Following a substantial analysis of the entire program by David Fuchs, eight more changes were made in TeX version 3.1415926---one each of Types B, F, I; two of Type E; and three of Type R. No major errors were found, but we wanted to make the program more robust and consistent. The most significant problem to be corrected was the fact that leaders with \mskip glue had never worked properly; that feature, which nobody could actually have used, is now disallowed. Further details about the changes, which bring the total number up to 946, appear in my note ``The TeX tuneup of 2008,'' TUGboat 29 (2008), 233--238.
I remain optimistic that no further changes will be needed.
page 663, right column, Allebach entry
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page 664, line 20 of the left column
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page 664, right column
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page 665, right column
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page 668, right column, Dalton entry
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page 668, in the entry from Descartes
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page 670, left column, new entry
Flynn, Thomas Peter, 414.
page 670, right column
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page 671, left column, Gutenberg entry
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page 671, right column
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page 673, right column
Kew, Jonathan Francis, 18.
page 674, left column, line 10
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page 674, left column, line 13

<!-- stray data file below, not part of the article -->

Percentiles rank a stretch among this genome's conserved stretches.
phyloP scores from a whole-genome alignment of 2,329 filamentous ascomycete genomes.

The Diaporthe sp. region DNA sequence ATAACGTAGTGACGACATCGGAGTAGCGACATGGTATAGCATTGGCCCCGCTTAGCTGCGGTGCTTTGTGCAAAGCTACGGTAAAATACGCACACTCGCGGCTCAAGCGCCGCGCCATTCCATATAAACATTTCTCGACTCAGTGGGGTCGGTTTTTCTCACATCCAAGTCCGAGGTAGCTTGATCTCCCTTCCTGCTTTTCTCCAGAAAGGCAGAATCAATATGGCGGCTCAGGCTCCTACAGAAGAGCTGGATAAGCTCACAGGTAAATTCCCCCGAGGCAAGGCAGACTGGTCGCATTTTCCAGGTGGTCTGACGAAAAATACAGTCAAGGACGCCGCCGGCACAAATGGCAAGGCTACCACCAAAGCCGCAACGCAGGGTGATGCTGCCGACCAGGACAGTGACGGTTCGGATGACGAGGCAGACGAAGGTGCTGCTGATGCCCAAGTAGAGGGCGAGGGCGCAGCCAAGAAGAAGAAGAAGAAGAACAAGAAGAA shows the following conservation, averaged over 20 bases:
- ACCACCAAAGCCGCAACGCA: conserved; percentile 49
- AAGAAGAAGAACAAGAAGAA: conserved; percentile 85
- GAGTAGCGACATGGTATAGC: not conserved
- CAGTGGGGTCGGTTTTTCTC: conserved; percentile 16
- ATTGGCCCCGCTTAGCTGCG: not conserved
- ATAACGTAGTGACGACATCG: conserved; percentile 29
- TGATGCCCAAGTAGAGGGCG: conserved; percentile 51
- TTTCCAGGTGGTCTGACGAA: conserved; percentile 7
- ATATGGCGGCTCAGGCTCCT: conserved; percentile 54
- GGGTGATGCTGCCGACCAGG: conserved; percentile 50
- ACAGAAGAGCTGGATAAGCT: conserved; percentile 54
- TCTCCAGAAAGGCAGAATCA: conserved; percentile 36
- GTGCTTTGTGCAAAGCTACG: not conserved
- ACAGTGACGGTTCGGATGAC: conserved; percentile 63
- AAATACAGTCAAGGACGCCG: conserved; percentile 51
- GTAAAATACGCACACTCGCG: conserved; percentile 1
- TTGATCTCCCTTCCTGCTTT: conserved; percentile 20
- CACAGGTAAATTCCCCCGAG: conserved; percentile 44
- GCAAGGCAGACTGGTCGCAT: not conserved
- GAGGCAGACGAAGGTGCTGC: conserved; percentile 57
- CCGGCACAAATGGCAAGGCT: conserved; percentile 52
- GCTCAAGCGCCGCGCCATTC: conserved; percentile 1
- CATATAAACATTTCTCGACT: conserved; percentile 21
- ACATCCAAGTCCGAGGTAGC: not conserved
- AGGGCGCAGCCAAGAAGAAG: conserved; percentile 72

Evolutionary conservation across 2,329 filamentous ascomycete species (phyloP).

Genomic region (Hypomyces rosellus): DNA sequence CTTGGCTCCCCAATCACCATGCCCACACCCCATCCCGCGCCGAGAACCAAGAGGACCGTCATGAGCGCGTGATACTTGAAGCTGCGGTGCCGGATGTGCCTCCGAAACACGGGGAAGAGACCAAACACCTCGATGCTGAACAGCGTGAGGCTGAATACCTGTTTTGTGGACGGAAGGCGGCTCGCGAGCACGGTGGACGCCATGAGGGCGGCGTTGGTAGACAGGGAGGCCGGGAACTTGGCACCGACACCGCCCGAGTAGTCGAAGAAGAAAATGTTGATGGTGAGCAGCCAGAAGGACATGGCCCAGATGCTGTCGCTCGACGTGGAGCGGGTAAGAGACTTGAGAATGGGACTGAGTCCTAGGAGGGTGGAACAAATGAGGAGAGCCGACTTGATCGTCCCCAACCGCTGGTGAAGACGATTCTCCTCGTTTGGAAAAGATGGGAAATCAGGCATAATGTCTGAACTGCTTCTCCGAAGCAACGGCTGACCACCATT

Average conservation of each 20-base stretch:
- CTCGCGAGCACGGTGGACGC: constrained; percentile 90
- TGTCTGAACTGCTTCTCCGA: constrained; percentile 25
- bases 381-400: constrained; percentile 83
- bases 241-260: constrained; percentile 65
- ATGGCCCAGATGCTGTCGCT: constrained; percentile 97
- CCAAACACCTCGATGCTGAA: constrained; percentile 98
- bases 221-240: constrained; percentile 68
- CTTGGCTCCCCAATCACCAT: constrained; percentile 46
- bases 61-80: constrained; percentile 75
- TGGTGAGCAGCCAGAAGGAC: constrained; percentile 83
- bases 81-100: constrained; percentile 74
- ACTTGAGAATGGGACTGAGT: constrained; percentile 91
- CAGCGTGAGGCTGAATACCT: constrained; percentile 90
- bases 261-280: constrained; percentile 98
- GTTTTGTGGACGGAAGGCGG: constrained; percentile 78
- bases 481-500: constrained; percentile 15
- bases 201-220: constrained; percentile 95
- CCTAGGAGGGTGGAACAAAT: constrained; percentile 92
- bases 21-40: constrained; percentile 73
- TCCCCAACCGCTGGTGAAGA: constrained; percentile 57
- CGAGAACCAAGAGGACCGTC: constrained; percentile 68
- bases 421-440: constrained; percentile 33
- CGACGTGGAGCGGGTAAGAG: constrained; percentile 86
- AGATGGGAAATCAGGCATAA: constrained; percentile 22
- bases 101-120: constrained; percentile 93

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page 676, right column, new entry
Minion typefaces, 612.
page 677, left column, new entry
Myriad typefaces, 612.
page 678, right column, bottom line
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pages 678 and 679
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page 679, right column
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page 680, right column, line 24
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page 681, line 20 from the bottom of the right column
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page 683, left column
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page 683, left column, new entry
Thelwell, Norman, 414.
page 685, right column, line 9
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Errata to the Second Printing (2012)

As usual, I promise to deposit 0x$1.00 ($2.56) to the account of the first person who finds and reports anything that remains technically, historically, typographically, or politically incorrect. Here is a list of all nits that have been picked so far by the typographic fanatics who have pored over the text of the second printing:

page 166, line 9 from the bottom
change '100' to '101'
page 208, bottom line
change '96' to '97'
page 614, footnote
change 'Pierre Arnoul' to 'Pierre-Arnoul' and 'Programming' to 'Programming: A Survey'
page 664, right column
change 'Bafour, Georges P.' to 'Bafour, Georges Pierre'
page 668, left column
change 'de Marneffe, Pierre Arnoul' to 'de Marneffe, Pierre-Arnoul Frédéric Guy Donat'
page 676, left column
change 'Marneffe, Pierre-Arnoul de' to 'Marneffe, Pierre-Arnoul Frédéric Guy Donat de'
back cover, line 20
change 'historicans' to 'historians'

I hope the book is otherwise error-free; but (sigh) it probably isn't, because each page presented me with hundreds of opportunities to make mistakes. Please send suggested corrections to knuth-bug@cs.stanford.edu, or send snail mail to Prof. D. Knuth, Computer Science Department, Gates Building 4B, Stanford University, Stanford, CA 94305-9045 USA. In either case please include your postal address, so that I can mail an official certificate of deposit as a token of thanks for any improvements to which you have contributed.

I may not be able to read your message until many months have gone by, because I'm working intensively on The Art of Computer Programming. However, I promise to reply in due time.

DO NOT SEND EMAIL TO KNUTH-BUG EXCEPT TO REPORT ERRORS IN BOOKS! And if you do report an error via email, please do not include attachments of any kind; your message should be readable on brand-X operating systems for all values of X.